At its August 16, 2022 meeting, the City Council had a chance to evaluate five formal appeals filed by residents. City staff walked council members through a presentation in which they outlined reasons for rejecting each of the five appeals. The council heard hours of discussion on the topic, then voted to continue the discussion before making a final vote.

In September 2022, the city of Manhattan Beach issued a statement to "clarify the project proposal, review process, and standard of review."

The statement effectively attempted to refute widely circulated points opposing the Verandas project. The city declared that the project:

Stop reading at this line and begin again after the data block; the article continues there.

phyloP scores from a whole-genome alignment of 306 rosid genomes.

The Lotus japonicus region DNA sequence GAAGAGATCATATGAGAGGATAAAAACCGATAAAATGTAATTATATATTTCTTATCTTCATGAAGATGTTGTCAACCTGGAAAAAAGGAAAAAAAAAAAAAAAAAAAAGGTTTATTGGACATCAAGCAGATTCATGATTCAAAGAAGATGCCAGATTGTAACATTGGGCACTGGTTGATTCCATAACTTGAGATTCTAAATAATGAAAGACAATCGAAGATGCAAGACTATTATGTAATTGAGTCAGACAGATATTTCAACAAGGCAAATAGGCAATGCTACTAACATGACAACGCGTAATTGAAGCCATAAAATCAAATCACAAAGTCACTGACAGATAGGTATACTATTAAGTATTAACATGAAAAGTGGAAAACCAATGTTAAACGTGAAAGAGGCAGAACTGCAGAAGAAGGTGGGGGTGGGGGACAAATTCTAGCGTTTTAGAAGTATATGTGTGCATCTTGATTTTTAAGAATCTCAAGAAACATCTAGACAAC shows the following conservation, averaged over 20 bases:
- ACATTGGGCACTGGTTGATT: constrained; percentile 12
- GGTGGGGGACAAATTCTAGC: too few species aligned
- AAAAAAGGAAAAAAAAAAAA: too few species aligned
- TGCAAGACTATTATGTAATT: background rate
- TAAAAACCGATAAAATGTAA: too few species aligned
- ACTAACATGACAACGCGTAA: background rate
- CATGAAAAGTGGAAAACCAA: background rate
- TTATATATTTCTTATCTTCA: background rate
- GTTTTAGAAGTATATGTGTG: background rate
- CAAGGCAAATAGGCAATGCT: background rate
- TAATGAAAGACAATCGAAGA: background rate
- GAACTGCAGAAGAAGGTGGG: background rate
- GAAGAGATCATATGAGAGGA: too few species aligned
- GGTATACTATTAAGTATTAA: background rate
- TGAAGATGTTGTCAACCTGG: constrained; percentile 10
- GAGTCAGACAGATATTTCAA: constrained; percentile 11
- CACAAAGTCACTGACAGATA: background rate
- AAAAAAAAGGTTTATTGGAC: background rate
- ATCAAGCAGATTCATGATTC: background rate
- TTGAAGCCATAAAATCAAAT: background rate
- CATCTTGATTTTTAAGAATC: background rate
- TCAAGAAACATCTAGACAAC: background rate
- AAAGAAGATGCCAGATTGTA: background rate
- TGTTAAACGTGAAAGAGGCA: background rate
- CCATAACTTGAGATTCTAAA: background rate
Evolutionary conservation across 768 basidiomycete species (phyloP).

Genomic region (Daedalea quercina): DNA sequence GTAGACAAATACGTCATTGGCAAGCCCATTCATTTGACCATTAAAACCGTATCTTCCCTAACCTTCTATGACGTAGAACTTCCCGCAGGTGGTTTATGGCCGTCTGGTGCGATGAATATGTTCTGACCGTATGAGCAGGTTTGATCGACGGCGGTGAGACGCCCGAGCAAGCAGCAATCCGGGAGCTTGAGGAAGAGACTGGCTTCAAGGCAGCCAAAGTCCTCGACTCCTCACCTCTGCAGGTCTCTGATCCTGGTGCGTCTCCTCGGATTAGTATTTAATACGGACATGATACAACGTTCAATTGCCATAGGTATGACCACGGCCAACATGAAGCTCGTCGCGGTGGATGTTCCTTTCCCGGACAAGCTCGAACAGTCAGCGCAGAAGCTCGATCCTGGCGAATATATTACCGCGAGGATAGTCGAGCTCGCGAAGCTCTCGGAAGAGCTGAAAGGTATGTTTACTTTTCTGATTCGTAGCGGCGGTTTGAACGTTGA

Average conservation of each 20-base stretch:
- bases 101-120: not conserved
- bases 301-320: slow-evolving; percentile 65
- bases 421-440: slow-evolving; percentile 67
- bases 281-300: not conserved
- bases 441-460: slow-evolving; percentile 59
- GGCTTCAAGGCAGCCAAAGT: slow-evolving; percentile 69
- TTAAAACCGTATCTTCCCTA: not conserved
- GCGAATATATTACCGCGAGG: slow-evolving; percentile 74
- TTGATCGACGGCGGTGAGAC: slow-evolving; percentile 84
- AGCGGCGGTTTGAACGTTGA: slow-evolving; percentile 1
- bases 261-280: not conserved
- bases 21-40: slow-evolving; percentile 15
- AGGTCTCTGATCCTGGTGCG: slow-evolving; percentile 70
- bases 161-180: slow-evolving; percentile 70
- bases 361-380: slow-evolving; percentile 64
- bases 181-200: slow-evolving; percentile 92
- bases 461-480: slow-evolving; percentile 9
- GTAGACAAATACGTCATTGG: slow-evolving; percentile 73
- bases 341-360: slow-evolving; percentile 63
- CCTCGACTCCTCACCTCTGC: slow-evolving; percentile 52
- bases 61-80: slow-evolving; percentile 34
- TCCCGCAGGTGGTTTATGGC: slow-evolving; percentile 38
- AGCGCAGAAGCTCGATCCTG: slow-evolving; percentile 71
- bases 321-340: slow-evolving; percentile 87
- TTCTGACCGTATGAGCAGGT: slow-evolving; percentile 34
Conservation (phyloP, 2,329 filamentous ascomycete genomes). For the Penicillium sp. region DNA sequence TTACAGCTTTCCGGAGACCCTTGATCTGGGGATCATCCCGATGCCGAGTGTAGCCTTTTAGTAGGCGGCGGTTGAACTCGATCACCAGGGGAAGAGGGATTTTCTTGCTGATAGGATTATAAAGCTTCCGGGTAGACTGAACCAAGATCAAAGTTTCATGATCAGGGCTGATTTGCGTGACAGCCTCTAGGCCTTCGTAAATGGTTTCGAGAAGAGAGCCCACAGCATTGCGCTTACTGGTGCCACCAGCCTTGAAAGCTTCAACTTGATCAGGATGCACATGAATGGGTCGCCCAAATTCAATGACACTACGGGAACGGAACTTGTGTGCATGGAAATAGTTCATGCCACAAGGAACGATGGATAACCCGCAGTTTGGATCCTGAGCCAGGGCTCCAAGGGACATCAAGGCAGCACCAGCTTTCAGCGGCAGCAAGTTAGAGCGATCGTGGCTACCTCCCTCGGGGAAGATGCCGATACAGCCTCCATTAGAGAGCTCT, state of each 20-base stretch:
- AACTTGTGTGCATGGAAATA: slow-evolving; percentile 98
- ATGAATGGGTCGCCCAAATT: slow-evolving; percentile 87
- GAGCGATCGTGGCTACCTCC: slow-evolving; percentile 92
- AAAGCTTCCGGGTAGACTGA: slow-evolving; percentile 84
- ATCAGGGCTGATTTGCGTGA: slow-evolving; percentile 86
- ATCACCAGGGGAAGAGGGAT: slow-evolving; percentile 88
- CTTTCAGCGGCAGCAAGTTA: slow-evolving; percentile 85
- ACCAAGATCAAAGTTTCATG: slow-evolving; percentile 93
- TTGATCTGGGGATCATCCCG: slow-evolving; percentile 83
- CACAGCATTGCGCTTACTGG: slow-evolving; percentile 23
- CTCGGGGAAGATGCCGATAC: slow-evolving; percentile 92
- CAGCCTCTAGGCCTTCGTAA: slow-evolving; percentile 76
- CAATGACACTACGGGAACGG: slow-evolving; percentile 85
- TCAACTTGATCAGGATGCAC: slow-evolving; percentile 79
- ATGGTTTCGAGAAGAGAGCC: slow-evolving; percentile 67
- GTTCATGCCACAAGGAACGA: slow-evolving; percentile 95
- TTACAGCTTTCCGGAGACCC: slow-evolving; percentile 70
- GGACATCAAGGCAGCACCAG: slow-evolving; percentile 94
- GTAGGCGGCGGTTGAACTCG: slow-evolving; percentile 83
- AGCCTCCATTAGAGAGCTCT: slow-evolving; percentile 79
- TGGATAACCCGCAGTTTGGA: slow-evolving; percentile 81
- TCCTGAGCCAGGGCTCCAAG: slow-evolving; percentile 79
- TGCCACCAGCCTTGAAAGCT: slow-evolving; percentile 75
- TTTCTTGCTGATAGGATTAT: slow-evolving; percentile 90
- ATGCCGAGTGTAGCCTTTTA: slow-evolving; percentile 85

1) Is a multi-family residential project, not a hotel, or short-term lodging;
2) Is in the Coastal Zone and therefore regulated by the Local Coastal Program, which allows such plans through a streamlined permitting process;
3) Is not an SB 35 project;
4) Is exempt from CEQA (environmental review) because it is subject to the ministerial review process (and two environmental site assessments have been done even though not required). 
5) Has had two environmental assessments that found that there were no conditions detected on the site that pose a threat to the environment and/or human health and that "the [Chevron] Refinery is not considered to represent a significant environmental concern to the site."

City staff also released a lengthy point-by-point rebuttal to numerous public comments made against the project. That rebuttal can be seen on that City Council meeting agenda, under Item 2, "City Responses to Additional Public Comments."